Cuphead’s biggest enemy isn’t the Devil, it’s RNGesus.
I’m a bit of a masochist, so when I heard Cuphead was being touted as this “hard-as-balls” platformer or “the Dark Souls of platforming” I knew I had to get my hands on it. I saw Cuphead at several trade shows but never touched it because I wanted a purely untainted experience once the final game was ready. I gave my controller a good cleaning and prepared to have my ass handed to me.
The premise of Cuphead is a simple but a cheesy one – he and Mugman venture out too far, find a casino, roll the dice, lose, and wind up becoming the Devil’s henchmen to save their souls. If you want a crash course on the story, the title song does a good job explaining what happens before you ever even start playing the game.
While the story isn’t anything unique or memorable, where Cuphead absolutely shines is in its presentation. The aesthetic of Cuphead is meant to rival that of a 1930’s cartoon, and as far as style goes, the art, music, and sounds are absolutely perfect. From the barbershop quartet on the second island to the sinister laugh of the seemingly shady merchant, every single sound fits perfectly. Hearing every snap as Cuphead flings his finger bullets is meticulously crafted to deliver an incredibly memorable experience.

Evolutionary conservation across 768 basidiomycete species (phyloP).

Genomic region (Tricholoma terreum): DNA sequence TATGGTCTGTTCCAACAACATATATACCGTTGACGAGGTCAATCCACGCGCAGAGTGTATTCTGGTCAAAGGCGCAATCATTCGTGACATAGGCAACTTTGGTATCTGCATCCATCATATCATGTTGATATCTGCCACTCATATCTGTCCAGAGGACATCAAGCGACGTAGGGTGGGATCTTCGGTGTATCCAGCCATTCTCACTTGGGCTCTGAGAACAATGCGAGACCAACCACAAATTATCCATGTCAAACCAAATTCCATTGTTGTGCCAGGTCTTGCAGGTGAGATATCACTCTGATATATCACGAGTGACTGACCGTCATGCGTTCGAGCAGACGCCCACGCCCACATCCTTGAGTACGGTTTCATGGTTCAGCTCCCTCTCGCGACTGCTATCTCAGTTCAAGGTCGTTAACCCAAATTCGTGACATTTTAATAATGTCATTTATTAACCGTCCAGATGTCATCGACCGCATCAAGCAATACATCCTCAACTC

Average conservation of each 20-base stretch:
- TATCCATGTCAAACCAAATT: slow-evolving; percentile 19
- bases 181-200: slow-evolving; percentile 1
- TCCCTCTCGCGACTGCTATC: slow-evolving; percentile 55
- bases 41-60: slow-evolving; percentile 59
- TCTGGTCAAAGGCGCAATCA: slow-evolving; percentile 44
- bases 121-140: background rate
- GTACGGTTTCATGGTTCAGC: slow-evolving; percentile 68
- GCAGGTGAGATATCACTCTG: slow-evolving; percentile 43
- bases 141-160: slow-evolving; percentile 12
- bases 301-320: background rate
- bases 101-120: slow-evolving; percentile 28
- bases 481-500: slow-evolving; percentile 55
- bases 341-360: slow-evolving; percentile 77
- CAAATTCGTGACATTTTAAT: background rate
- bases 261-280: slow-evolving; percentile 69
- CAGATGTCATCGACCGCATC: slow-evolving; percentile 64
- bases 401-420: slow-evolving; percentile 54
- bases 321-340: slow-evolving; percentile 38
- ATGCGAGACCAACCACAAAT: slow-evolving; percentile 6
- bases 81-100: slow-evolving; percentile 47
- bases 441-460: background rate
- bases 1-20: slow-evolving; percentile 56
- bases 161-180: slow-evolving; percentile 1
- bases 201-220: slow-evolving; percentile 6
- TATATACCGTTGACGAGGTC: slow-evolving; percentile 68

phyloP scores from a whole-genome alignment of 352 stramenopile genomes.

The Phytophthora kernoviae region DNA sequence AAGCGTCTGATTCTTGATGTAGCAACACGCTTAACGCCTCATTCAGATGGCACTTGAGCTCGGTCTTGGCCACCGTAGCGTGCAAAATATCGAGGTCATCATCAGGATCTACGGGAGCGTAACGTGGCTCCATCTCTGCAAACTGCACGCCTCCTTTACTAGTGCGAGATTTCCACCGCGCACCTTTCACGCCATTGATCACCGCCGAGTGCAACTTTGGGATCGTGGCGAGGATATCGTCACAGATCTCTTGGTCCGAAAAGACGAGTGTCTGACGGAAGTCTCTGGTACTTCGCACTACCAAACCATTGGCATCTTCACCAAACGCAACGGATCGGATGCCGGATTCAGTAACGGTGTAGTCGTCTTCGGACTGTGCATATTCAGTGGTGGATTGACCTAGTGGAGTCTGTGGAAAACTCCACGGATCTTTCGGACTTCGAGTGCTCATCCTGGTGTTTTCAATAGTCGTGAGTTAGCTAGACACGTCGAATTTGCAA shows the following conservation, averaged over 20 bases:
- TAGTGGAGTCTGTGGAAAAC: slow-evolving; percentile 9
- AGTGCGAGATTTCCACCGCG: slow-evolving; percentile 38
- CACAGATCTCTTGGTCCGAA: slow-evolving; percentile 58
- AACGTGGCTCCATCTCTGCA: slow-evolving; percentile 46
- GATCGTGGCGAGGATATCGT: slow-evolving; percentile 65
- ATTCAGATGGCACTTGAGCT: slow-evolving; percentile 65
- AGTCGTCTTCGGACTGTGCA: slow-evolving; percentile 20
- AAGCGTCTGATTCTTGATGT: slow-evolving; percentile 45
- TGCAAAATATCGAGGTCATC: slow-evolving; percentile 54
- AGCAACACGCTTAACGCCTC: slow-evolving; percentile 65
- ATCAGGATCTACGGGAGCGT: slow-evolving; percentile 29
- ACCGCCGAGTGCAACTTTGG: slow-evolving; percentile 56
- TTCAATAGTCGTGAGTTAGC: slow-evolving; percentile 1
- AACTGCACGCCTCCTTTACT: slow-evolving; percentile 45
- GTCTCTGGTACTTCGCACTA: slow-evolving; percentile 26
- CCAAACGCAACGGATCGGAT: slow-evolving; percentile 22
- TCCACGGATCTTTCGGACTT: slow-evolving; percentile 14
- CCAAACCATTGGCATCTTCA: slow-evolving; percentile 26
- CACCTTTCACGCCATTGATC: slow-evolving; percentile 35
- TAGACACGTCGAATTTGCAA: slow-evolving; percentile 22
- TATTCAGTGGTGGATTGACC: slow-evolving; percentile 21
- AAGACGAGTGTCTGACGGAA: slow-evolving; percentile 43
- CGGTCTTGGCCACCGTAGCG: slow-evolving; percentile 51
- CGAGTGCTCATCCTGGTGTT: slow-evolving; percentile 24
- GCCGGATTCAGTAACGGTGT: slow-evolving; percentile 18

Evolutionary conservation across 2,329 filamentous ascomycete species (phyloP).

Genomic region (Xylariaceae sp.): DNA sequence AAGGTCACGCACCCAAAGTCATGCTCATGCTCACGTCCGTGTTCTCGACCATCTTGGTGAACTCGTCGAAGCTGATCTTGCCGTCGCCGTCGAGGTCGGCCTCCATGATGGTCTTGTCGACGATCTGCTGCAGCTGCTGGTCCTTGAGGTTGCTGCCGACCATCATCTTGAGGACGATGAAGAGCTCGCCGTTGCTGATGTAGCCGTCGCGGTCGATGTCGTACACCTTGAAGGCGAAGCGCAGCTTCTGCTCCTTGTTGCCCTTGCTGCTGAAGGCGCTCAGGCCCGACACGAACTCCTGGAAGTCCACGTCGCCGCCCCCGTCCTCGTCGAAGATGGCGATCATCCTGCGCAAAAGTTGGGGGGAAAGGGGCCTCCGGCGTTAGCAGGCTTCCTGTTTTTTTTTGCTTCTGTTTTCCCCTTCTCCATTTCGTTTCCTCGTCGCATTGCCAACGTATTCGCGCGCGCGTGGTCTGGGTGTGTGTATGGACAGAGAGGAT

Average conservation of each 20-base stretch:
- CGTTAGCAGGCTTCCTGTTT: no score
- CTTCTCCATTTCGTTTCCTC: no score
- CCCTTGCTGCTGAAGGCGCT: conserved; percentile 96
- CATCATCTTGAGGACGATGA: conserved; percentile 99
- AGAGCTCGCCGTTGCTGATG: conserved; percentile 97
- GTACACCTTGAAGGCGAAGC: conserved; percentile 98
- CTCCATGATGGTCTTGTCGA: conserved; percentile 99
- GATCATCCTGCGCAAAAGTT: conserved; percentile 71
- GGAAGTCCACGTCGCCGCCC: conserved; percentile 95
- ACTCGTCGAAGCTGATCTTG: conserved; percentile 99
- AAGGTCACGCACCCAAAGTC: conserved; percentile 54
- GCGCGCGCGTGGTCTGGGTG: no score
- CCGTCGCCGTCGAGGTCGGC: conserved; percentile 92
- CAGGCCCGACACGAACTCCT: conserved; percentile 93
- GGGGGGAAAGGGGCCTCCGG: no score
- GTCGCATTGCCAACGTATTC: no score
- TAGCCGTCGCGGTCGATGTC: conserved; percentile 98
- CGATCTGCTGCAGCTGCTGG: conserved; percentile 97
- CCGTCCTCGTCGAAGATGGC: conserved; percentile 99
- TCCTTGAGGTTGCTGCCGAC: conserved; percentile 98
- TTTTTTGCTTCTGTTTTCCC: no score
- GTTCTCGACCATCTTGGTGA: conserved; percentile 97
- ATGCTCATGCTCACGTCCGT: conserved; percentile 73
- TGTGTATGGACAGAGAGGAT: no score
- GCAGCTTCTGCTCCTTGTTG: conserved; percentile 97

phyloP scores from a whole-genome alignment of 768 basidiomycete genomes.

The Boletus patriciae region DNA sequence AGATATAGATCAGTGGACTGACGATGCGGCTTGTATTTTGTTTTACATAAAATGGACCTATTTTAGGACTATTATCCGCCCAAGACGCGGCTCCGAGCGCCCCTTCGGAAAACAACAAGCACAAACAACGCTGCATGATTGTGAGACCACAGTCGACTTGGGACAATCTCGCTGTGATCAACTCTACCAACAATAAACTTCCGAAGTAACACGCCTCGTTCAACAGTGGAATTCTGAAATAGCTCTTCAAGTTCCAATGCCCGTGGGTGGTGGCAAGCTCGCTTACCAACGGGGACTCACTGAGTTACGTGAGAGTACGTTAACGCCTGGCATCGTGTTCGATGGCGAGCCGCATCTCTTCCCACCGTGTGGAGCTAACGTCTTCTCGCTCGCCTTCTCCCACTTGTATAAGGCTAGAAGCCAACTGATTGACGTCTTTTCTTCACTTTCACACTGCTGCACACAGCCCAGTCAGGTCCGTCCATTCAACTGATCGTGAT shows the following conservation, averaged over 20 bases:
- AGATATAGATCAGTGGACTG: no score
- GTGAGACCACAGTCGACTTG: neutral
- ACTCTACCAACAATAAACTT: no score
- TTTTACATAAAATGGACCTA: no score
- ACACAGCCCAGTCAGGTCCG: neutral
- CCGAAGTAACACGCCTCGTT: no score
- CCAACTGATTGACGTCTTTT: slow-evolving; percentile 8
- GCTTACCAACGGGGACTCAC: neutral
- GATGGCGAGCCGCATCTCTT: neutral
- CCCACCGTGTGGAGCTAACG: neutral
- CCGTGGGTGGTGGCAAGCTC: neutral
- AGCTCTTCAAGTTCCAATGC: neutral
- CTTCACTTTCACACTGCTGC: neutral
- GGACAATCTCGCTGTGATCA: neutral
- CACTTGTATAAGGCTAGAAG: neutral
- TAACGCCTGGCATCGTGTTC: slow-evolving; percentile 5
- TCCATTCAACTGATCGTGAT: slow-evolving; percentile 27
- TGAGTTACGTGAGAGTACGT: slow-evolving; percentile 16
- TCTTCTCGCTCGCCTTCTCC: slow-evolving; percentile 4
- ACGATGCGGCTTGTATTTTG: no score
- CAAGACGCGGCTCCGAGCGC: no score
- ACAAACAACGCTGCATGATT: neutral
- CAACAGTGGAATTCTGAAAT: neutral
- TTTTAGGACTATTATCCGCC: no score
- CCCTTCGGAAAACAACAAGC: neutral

Even if you don’t like Cuphead’s gameplay or genre, you can’t deny the charm. Cuphead is an immediately recognizable game and will be remembered for years to come.
While Cuphead absolutely nails presentation, the polish starts to tarnish a bit once you get into the game. Touted as a platformer, Cuphead is actually more of a Boss Rush battle, a side-scrolling shoot-em-up, and occasionally an actual platforming section.
Cuphead feels like they spent so much time trying to perfect the atmosphere that they forgot to give the gameplay a practical focus. I expected difficult platforming with challenging bosses at the end, and what I got were segments of a well-designed game filled with artificially inflated difficulty. This isn’t to say that Cuphead is a lousy game – because it’s far from that – but Cuphead is its own worst enemy, and the game holds itself back based on some of the decisions made in the design.